A product that has been available in the UK and Europe for several years is finally being introduced to the US market. The Daikin Altherma is an air-to-water heat pump that combines the ability to heat space, hot water and cool space with lo-temp hydronics. Operating at efficiencies of 2 to 4 COP (Coefficient of Performance), it is more efficient than fossil fuels, standard air-cooled heat pumps and electric only options. However, the maximum heating capacity is 54,000 BTUs, so larger projects may need multiple units. The system is currently for low-temp heat only, like floor radiant, with discharge water temperatures at 132 degrees F maximum. However, next year, Daikin is planning on releasing a multiple cascading compressor high-temp version that will allow discharge temperatures to 176 degrees F. This could ostensibly replace a fossil fuel boiler that is currently being used with existing radiators or baseboard radiation. This would be a home run here on Long Island, where a majority of homes still use fuel oil fired hydronic heating systems. It is certainly an option for those who want to get away from fossil fuel combustion heat but cannot afford the installed cost of a geothermal system (even with the current incentives). The installed cost would be roughly the cost of a geothermal system less the cost of drilling, excavating and installing a ground loop. Unfortunately, ARI does not currently have a facility to rate this type of system, so it will not qualify for utility rebates and government incentives. Air Ideal will make this a new product offering for installation during the 2010 heating season. For specific information, follow this link to Daikin’s Altherma product site.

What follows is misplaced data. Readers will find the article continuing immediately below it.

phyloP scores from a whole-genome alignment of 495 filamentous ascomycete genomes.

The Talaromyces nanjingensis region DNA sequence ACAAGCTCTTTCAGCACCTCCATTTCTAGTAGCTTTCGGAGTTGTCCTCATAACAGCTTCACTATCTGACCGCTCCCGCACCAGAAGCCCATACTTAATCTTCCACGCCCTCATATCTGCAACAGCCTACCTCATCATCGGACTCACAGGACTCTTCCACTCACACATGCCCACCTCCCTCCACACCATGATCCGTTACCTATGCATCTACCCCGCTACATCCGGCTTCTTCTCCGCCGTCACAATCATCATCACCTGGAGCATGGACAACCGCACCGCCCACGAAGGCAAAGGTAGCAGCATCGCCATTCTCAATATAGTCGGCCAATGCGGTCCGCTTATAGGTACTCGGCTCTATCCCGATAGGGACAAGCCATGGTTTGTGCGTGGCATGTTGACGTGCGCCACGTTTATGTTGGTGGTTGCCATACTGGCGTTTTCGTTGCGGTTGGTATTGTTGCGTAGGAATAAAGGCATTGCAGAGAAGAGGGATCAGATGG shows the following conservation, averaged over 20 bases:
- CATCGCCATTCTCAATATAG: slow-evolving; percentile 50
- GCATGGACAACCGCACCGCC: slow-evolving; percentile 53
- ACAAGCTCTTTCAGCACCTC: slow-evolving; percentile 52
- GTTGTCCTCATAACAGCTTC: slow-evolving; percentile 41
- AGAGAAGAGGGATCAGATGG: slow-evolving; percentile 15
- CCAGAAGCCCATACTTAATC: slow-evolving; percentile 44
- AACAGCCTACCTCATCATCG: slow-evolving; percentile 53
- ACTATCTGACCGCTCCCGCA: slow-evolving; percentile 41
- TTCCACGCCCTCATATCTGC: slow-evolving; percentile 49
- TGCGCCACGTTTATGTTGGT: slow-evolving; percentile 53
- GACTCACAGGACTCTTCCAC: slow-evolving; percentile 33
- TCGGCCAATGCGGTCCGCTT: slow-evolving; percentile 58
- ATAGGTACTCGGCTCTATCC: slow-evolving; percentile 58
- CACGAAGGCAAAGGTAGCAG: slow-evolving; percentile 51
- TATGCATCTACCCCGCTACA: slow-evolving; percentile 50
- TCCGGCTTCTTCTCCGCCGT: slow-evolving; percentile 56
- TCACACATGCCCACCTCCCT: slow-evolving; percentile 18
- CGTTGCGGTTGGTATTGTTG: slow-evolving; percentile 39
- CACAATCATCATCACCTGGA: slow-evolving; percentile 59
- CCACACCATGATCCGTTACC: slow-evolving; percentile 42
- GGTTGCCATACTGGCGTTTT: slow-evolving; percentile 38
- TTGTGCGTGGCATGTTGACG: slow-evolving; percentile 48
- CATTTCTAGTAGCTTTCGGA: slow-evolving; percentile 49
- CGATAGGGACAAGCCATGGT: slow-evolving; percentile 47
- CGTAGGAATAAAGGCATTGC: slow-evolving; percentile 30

The video shown here is in english, but was produced for the European market and uses metric terms (such as calories instead of BTUs and Celsius temps).